The second party is the Qatari media outlets which adopted two different contradictory rhetoric; a national Brotherhood rhetoric to appeal to its Arab audience and a leftist rhetoric to appeal to its western audience. Both aim to tarnish Saudi Arabia’s image to serve Hamad bin Jassem’s and Hamad bin Khalifa’s project in Doha. The Brotherhood’s media has for years been occupied with strengthening extremist rhetoric by supporting local figures allied with it. These figures made television appearances via the Brotherhood’s media outlets and always visited Doha. However, they lost this card when they were prohibited from promoting their dangerous ideas.

Inciting against Saudi reforms

Most recently, these media outlets began to incite against all Saudi reforms and positive measures, thus adopting a propaganda that professionally dragged them down. Boycotting Qatar exposed the truth about the Brotherhood’s media and how it’s a guided media that claims defending rights when in fact it’s an arena for instigators and advocates of hate. Meanwhile, the leftist western media which is supported by Qatar focused on religious and social affairs like women’s rights, arts and tolerance; however, they’re no longer attractive or convincing after the recent wave of consecutive reforms. How can a country be accused of exporting terrorism when it has an orchestra, Opera House with France’s participation, and Al-Ula, the largest open air museum in the world? Plans A and B failed so they resorted to fabricated hashtags for their unconvincing and uninfluential press coverages.

The third party is the leftist American media outlets that are skeptic of Saudi Arabia. Saudi Arabia’s enemies, whether Iranians or Brotherhood affiliates, played a big role in launching fierce campaigns without strong defenses. During his US tour, Crown Prince Mohammed bin Salman was candid while discussing some of the most sensitive matters like Wahhabism, corruption, the royal family, Sahwa, Iran and others. In the past some topics were prohibited and not discussed or publicly brought up. This created mysteriousness which was exploited to guide raging campaigns against the “backward” kingdom which is not “open” as they described it. Prince Mohammed did much more than turning the tables and provided strong, persuasive and smart answers to sensitive matters and turned them into ordinary and simple issues which are no longer used as a platform to attack and target Saudi Arabia.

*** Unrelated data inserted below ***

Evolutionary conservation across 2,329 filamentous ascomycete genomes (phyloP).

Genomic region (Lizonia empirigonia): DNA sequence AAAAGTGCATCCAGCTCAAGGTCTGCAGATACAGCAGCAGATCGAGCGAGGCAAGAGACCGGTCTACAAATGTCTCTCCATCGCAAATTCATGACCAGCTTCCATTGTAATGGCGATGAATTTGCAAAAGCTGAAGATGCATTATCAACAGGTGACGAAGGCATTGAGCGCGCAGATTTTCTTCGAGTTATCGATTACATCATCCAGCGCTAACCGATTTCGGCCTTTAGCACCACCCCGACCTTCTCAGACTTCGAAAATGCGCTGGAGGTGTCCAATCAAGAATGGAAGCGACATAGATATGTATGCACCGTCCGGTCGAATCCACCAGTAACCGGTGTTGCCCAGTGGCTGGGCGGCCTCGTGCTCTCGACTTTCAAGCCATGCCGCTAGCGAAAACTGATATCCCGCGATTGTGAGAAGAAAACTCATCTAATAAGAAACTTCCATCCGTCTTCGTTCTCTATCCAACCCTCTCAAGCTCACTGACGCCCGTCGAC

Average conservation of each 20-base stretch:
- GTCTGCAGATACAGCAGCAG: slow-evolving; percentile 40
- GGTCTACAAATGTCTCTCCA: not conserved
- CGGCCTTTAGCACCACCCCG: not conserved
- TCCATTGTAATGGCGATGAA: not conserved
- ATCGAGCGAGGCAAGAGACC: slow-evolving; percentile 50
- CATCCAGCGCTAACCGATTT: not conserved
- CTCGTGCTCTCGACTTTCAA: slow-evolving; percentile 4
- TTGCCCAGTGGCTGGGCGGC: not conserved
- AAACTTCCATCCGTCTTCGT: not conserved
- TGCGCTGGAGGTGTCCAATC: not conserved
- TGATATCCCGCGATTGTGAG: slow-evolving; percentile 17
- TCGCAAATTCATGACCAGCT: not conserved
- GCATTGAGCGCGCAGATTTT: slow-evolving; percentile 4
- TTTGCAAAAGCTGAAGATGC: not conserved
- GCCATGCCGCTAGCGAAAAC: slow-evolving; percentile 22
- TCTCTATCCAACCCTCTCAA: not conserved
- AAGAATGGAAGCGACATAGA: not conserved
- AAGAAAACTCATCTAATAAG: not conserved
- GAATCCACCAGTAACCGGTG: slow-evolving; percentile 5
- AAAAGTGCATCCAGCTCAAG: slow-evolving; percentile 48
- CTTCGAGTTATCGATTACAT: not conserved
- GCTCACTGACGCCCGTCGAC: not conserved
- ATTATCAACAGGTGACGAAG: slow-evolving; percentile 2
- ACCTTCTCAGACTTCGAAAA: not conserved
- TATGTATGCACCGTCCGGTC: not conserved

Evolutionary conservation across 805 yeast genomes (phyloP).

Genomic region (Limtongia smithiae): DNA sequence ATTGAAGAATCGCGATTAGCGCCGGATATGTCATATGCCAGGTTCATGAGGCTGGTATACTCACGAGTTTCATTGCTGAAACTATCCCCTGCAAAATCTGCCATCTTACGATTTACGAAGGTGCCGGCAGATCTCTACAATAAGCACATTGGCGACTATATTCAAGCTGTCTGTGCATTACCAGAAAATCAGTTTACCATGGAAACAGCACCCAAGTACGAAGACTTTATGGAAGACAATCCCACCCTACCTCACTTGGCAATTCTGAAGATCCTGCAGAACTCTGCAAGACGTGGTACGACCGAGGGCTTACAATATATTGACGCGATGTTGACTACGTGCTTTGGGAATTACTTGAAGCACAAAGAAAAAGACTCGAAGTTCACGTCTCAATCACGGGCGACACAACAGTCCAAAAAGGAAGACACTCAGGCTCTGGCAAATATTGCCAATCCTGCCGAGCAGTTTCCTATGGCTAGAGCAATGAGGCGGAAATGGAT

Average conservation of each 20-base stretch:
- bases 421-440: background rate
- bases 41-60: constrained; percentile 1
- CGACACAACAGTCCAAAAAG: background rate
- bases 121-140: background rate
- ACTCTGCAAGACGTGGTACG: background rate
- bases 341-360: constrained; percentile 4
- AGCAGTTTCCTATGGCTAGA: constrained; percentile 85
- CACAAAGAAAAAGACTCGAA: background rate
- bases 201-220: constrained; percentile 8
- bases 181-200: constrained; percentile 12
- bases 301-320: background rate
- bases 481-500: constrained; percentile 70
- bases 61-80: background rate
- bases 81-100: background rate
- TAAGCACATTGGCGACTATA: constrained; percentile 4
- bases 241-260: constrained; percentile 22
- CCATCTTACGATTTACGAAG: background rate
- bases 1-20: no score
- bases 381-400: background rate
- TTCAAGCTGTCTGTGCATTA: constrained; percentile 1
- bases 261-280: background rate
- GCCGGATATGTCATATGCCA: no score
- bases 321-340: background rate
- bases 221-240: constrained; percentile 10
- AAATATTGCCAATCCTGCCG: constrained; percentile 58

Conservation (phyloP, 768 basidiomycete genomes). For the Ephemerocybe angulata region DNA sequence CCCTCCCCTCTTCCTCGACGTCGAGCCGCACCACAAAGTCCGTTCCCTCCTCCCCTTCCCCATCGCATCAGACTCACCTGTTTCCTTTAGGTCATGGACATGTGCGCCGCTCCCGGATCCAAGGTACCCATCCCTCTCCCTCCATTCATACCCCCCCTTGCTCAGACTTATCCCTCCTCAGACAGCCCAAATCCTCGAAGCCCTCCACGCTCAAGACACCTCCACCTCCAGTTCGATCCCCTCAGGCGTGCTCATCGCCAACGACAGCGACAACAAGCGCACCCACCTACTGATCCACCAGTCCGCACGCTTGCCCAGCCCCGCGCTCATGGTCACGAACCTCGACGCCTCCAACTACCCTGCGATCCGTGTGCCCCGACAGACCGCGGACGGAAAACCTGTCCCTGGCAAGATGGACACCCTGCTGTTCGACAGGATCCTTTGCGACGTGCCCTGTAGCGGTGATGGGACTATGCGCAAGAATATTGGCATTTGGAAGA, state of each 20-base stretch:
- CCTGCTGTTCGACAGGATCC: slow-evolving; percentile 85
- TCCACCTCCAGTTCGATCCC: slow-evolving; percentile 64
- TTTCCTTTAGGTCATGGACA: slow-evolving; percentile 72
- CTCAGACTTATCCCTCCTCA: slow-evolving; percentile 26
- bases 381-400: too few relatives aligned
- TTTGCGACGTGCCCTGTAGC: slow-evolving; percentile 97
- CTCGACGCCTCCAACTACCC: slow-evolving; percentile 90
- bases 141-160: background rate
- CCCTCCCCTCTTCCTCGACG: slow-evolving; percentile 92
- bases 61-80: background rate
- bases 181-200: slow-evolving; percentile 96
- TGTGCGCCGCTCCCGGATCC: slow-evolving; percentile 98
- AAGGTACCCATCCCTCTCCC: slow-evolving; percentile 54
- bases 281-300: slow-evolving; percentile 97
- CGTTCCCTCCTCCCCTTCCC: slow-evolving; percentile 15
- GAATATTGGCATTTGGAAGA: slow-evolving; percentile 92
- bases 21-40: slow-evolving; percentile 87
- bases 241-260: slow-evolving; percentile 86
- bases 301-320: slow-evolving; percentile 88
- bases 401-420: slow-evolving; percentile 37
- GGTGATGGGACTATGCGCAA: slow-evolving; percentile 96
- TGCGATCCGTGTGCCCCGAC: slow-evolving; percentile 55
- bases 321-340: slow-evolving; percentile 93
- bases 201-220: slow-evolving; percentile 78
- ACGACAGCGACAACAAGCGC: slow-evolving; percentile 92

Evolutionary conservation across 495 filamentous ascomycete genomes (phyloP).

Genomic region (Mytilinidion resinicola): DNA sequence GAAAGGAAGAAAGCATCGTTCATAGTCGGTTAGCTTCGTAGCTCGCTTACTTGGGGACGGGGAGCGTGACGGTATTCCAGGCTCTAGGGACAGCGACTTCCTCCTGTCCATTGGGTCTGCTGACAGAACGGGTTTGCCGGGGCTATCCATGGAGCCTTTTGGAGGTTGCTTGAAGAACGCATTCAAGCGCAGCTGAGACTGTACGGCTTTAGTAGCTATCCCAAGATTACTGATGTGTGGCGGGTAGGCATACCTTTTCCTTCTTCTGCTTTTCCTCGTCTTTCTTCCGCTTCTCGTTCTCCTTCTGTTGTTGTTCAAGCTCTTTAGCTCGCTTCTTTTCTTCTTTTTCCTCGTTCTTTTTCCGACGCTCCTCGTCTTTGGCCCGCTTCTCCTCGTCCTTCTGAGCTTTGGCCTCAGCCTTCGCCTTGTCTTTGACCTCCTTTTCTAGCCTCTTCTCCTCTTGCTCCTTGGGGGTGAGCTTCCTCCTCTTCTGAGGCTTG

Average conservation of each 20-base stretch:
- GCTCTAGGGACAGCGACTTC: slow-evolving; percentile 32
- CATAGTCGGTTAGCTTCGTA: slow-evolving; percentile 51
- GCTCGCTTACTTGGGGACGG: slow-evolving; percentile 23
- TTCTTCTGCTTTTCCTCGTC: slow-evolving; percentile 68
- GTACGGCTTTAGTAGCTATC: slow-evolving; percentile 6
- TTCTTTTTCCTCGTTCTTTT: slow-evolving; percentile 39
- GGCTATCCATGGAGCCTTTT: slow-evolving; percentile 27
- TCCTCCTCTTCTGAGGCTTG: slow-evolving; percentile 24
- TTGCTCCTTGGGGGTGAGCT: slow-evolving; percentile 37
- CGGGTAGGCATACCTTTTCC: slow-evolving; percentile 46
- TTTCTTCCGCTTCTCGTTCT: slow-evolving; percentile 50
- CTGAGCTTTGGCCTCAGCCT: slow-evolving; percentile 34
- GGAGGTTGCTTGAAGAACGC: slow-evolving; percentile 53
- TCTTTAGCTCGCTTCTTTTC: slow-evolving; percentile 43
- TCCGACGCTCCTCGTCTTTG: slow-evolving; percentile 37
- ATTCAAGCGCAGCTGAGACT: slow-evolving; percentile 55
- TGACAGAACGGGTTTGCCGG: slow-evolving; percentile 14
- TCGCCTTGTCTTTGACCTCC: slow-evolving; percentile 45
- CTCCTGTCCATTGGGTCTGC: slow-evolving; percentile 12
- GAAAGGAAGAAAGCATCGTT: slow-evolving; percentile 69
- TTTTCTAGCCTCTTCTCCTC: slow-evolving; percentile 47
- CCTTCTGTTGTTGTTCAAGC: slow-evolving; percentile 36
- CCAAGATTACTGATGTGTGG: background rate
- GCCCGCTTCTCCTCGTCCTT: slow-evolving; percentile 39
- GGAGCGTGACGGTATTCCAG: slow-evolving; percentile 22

During my first few days in the US as a student, a man became upset after he learned of my nationality and took me by surprise when he made angry critical statements about Saudi Arabia then left before I could say a single word. I did not blame him for what he said because I knew that he based his remarks on ideas which he heard from Saudi extremists and rival media outlets which focused on what serves their ideologies and agendas. What will happen if I meet him now? What will he object on in such an angry manner? Women have been allowed to drive, cinemas will open soon, the orchestra played its music, tolerant ideas prospered and extremists were silenced. He will be just like media outlets that are hostile to Saudi Arabia – confused now that they have ran out of cards to play and which until a few months ago they had successfully used to win the game from the first round.

Mamdouh AlMuhaini is the Editor-in-Chief of Al Arabiya News Channel’s digital platforms. He can be followed on Twitter @malmhuain.

Disclaimer: Views expressed by writers in this section are their own and do not reflect Al Arabiya English's point-of-view.